All Are Welcome Here

Some destinations understand the nature of hospitality, while others are severely lacking By: Kenneth Shapiro
Shapiro // © 2016 TravelAge West
Shapiro // © 2016 TravelAge West

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This issue’s cover story, “Hawaii for the Been-There-Done-Thats” (page 12), takes a look at some of the options for repeat visitors to the islands. Many veteran travelers may have already visited or experienced the iconic attractions in the destination — so in this story, we present ideas for taking a Hawaii vacation to the next level.

This is an important subject for travel agents because statistics show that nearly three in four visitors to the islands have been there before. It’s truly up to agents to present their clients with fresh ideas for travel in the destination.

There’s no doubt that the high return-visitor rate for Hawaii is due in part to the islands’ warm and welcoming culture — traits that are deeply rooted in Hawaiian tradition. Sadly, that is not the case everywhere. Recently, we have seen several examples in the U.S. of state politicians turning their own narrow-minded ideas into laws that run counter to the ideals of hospitality. Such actions seem destined to dissuade tourism and encourage visitors to seek out other locations.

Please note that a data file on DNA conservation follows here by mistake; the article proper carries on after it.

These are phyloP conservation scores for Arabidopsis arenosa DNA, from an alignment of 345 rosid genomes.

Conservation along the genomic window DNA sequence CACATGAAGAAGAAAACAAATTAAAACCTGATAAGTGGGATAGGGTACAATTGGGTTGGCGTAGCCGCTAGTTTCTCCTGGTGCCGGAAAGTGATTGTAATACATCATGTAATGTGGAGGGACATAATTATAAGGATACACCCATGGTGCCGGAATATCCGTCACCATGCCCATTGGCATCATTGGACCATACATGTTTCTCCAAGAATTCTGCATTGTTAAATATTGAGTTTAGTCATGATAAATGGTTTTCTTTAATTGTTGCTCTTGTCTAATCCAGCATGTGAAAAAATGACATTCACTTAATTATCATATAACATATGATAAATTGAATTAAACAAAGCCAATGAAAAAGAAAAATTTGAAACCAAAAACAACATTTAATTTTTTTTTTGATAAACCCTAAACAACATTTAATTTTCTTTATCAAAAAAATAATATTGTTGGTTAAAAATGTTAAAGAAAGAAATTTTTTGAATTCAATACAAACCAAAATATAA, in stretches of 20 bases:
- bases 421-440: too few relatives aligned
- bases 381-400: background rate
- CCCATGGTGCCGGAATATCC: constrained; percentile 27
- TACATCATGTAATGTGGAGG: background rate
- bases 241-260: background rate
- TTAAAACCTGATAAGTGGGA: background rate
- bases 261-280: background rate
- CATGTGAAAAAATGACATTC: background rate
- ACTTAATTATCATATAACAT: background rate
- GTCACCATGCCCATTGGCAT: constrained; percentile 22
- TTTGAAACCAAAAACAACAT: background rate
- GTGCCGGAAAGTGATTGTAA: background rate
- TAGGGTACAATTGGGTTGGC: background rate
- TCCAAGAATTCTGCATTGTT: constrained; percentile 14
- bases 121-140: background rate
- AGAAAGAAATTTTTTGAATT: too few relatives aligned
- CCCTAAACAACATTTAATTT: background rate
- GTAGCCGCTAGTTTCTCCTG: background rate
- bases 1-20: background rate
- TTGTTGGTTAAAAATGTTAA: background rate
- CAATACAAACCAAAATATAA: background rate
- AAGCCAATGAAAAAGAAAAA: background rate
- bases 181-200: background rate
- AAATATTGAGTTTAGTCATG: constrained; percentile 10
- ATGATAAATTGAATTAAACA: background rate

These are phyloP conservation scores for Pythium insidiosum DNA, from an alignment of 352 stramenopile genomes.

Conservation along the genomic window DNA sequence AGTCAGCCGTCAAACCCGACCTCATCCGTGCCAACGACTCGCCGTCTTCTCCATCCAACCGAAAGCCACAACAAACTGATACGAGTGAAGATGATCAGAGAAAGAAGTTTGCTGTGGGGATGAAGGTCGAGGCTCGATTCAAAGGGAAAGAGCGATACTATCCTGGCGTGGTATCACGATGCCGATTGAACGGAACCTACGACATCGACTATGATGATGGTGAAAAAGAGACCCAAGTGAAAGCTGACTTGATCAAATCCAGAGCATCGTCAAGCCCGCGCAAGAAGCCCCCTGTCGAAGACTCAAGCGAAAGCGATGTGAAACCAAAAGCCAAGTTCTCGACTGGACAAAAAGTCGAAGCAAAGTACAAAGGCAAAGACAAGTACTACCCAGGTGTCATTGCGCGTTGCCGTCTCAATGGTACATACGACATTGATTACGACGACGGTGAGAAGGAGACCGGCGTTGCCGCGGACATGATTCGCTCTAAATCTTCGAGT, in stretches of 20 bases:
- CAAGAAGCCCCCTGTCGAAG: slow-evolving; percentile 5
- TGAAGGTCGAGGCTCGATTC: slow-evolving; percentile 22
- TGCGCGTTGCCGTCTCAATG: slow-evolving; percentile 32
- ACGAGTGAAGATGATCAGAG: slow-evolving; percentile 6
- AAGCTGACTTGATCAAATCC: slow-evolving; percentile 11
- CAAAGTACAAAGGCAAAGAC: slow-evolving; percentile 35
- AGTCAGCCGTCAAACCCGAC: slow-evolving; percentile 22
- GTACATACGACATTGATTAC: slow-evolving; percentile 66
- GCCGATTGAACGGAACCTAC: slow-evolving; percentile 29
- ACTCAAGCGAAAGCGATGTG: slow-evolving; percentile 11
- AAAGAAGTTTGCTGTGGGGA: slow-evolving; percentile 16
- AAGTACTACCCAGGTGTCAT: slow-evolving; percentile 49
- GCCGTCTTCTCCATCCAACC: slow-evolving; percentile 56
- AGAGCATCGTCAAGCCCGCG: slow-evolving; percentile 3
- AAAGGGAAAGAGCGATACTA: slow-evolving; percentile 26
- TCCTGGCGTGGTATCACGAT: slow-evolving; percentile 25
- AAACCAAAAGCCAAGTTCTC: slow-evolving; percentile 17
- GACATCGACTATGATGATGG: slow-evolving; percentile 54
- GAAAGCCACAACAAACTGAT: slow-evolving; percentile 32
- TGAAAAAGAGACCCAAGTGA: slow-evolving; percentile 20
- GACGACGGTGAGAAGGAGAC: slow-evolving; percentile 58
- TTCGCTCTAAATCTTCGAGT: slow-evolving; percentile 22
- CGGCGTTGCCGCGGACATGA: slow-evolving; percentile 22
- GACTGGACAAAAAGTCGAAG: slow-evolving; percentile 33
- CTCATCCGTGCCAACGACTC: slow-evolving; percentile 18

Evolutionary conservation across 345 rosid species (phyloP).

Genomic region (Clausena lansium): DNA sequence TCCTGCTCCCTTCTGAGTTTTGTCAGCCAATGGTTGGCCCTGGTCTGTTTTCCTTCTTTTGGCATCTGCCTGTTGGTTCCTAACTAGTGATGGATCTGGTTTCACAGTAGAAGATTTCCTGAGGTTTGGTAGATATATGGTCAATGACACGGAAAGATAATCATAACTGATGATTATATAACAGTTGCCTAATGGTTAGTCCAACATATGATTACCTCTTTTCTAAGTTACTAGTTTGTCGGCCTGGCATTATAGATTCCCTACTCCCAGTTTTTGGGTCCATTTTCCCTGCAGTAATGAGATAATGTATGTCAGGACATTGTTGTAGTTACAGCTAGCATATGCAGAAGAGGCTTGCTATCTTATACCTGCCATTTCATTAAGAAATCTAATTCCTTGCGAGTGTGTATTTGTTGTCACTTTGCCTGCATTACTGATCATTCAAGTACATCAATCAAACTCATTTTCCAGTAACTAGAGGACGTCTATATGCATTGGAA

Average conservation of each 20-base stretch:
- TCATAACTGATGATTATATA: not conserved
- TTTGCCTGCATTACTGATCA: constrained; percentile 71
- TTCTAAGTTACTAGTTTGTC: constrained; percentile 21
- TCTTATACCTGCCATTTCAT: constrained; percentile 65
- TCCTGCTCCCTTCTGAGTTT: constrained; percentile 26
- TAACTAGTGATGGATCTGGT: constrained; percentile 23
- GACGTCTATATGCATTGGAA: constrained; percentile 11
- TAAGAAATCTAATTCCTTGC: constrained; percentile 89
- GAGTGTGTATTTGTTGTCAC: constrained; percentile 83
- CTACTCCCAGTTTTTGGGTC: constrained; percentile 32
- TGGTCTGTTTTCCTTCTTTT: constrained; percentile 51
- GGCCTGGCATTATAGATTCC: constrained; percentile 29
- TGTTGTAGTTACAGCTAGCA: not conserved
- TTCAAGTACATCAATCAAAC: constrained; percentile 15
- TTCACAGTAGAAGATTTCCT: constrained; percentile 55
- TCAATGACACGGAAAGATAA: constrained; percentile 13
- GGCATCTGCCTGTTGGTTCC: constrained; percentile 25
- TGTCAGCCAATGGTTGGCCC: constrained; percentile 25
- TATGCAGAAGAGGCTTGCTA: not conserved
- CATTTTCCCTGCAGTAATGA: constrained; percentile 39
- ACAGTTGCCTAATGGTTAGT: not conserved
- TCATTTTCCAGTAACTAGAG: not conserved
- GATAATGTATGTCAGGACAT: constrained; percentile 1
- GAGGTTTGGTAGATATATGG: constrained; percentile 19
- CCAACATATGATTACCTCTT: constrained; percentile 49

Whether or not you agree with the points of view advocated by these politicians, it seems clear that the practical effects of these laws oppose the goals of travel and tourism. After all, how can a culture of hospitality exist when entire groups of people are made to feel unwelcome? If you feel that these states are enacting discriminatory legislation, then it is perfectly reasonable to let your clients know that there are other, more open-minded destinations where they will be welcomed no matter what they believe.

As I’ve said before, at TravelAge West we feel that travel is the best way to bring people of different backgrounds together. We will never support fear-mongering or the exclusion of people based on their gender, race, nationality or sexual orientation, or their religious or personal beliefs. 

There are too many places — including Hawaii — that deserve to be recognized for their spirit of hospitality. Why would travelers waste their time and money on a destination that doesn’t seem to want the business?

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